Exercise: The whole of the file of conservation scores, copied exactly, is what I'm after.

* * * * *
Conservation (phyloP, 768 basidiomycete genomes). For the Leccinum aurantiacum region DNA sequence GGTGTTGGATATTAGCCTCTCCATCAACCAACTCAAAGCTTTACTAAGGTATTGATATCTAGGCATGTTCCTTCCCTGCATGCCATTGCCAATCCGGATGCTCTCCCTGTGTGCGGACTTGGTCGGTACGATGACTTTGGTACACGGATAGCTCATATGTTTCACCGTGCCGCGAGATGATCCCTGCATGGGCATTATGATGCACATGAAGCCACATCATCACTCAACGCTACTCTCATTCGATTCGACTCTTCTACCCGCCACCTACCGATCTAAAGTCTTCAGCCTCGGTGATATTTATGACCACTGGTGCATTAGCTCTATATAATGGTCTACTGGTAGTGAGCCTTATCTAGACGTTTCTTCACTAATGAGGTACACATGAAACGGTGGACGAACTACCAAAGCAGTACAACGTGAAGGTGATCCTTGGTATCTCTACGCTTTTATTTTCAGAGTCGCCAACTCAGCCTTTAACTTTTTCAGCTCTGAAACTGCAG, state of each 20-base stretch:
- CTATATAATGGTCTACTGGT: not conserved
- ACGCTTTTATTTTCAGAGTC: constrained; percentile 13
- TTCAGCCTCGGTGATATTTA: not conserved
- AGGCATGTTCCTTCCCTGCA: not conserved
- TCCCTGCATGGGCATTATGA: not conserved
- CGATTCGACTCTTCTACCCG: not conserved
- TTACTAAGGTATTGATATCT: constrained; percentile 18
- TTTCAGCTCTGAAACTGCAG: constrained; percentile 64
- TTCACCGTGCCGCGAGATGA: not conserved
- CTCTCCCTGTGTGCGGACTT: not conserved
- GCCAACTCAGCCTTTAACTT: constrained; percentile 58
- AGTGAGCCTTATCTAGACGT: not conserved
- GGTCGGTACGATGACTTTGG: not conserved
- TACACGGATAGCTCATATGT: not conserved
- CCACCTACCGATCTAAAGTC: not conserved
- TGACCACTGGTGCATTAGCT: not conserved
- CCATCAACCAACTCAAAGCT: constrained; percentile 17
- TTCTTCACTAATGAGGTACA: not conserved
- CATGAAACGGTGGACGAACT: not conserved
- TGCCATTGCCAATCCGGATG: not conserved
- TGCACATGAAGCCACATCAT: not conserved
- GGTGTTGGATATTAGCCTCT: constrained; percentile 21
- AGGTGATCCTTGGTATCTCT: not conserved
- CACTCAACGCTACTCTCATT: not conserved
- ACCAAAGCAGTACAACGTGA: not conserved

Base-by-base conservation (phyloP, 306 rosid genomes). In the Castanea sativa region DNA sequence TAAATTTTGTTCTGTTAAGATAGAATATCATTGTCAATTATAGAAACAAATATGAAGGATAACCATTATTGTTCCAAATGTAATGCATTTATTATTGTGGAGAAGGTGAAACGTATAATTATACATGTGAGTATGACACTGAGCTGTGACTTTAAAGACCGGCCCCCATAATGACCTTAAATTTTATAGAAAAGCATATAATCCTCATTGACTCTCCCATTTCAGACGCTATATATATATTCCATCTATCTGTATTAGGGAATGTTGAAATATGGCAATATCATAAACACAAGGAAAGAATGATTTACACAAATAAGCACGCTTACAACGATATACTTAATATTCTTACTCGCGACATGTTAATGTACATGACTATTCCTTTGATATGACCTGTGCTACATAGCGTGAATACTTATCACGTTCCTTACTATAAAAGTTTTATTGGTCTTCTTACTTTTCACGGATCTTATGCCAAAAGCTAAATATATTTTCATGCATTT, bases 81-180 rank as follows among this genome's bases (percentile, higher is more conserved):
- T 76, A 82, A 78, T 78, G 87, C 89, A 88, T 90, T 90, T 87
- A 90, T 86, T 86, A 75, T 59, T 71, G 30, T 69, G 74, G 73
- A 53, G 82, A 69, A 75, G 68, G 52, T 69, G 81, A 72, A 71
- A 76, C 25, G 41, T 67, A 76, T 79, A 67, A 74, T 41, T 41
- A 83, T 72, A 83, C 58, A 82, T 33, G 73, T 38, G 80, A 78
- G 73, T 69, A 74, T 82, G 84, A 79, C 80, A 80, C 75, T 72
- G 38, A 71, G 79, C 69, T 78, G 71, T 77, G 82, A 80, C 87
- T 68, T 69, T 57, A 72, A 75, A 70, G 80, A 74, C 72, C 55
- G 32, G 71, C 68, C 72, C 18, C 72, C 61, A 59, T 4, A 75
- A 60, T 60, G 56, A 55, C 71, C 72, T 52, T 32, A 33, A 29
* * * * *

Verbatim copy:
Conservation (phyloP, 768 basidiomycete genomes). For the Leccinum aurantiacum region DNA sequence GGTGTTGGATATTAGCCTCTCCATCAACCAACTCAAAGCTTTACTAAGGTATTGATATCTAGGCATGTTCCTTCCCTGCATGCCATTGCCAATCCGGATGCTCTCCCTGTGTGCGGACTTGGTCGGTACGATGACTTTGGTACACGGATAGCTCATATGTTTCACCGTGCCGCGAGATGATCCCTGCATGGGCATTATGATGCACATGAAGCCACATCATCACTCAACGCTACTCTCATTCGATTCGACTCTTCTACCCGCCACCTACCGATCTAAAGTCTTCAGCCTCGGTGATATTTATGACCACTGGTGCATTAGCTCTATATAATGGTCTACTGGTAGTGAGCCTTATCTAGACGTTTCTTCACTAATGAGGTACACATGAAACGGTGGACGAACTACCAAAGCAGTACAACGTGAAGGTGATCCTTGGTATCTCTACGCTTTTATTTTCAGAGTCGCCAACTCAGCCTTTAACTTTTTCAGCTCTGAAACTGCAG, state of each 20-base stretch:
- CTATATAATGGTCTACTGGT: not conserved
- ACGCTTTTATTTTCAGAGTC: constrained; percentile 13
- TTCAGCCTCGGTGATATTTA: not conserved
- AGGCATGTTCCTTCCCTGCA: not conserved
- TCCCTGCATGGGCATTATGA: not conserved
- CGATTCGACTCTTCTACCCG: not conserved
- TTACTAAGGTATTGATATCT: constrained; percentile 18
- TTTCAGCTCTGAAACTGCAG: constrained; percentile 64
- TTCACCGTGCCGCGAGATGA: not conserved
- CTCTCCCTGTGTGCGGACTT: not conserved
- GCCAACTCAGCCTTTAACTT: constrained; percentile 58
- AGTGAGCCTTATCTAGACGT: not conserved
- GGTCGGTACGATGACTTTGG: not conserved
- TACACGGATAGCTCATATGT: not conserved
- CCACCTACCGATCTAAAGTC: not conserved
- TGACCACTGGTGCATTAGCT: not conserved
- CCATCAACCAACTCAAAGCT: constrained; percentile 17
- TTCTTCACTAATGAGGTACA: not conserved
- CATGAAACGGTGGACGAACT: not conserved
- TGCCATTGCCAATCCGGATG: not conserved
- TGCACATGAAGCCACATCAT: not conserved
- GGTGTTGGATATTAGCCTCT: constrained; percentile 21
- AGGTGATCCTTGGTATCTCT: not conserved
- CACTCAACGCTACTCTCATT: not conserved
- ACCAAAGCAGTACAACGTGA: not conserved

Base-by-base conservation (phyloP, 306 rosid genomes). In the Castanea sativa region DNA sequence TAAATTTTGTTCTGTTAAGATAGAATATCATTGTCAATTATAGAAACAAATATGAAGGATAACCATTATTGTTCCAAATGTAATGCATTTATTATTGTGGAGAAGGTGAAACGTATAATTATACATGTGAGTATGACACTGAGCTGTGACTTTAAAGACCGGCCCCCATAATGACCTTAAATTTTATAGAAAAGCATATAATCCTCATTGACTCTCCCATTTCAGACGCTATATATATATTCCATCTATCTGTATTAGGGAATGTTGAAATATGGCAATATCATAAACACAAGGAAAGAATGATTTACACAAATAAGCACGCTTACAACGATATACTTAATATTCTTACTCGCGACATGTTAATGTACATGACTATTCCTTTGATATGACCTGTGCTACATAGCGTGAATACTTATCACGTTCCTTACTATAAAAGTTTTATTGGTCTTCTTACTTTTCACGGATCTTATGCCAAAAGCTAAATATATTTTCATGCATTT, bases 81-180 rank as follows among this genome's bases (percentile, higher is more conserved):
- T 76, A 82, A 78, T 78, G 87, C 89, A 88, T 90, T 90, T 87
- A 90, T 86, T 86, A 75, T 59, T 71, G 30, T 69, G 74, G 73
- A 53, G 82, A 69, A 75, G 68, G 52, T 69, G 81, A 72, A 71
- A 76, C 25, G 41, T 67, A 76, T 79, A 67, A 74, T 41, T 41
- A 83, T 72, A 83, C 58, A 82, T 33, G 73, T 38, G 80, A 78
- G 73, T 69, A 74, T 82, G 84, A 79, C 80, A 80, C 75, T 72
- G 38, A 71, G 79, C 69, T 78, G 71, T 77, G 82, A 80, C 87
- T 68, T 69, T 57, A 72, A 75, A 70, G 80, A 74, C 72, C 55
- G 32, G 71, C 68, C 72, C 18, C 72, C 61, A 59, T 4, A 75
- A 60, T 60, G 56, A 55, C 71, C 72, T 52, T 32, A 33, A 29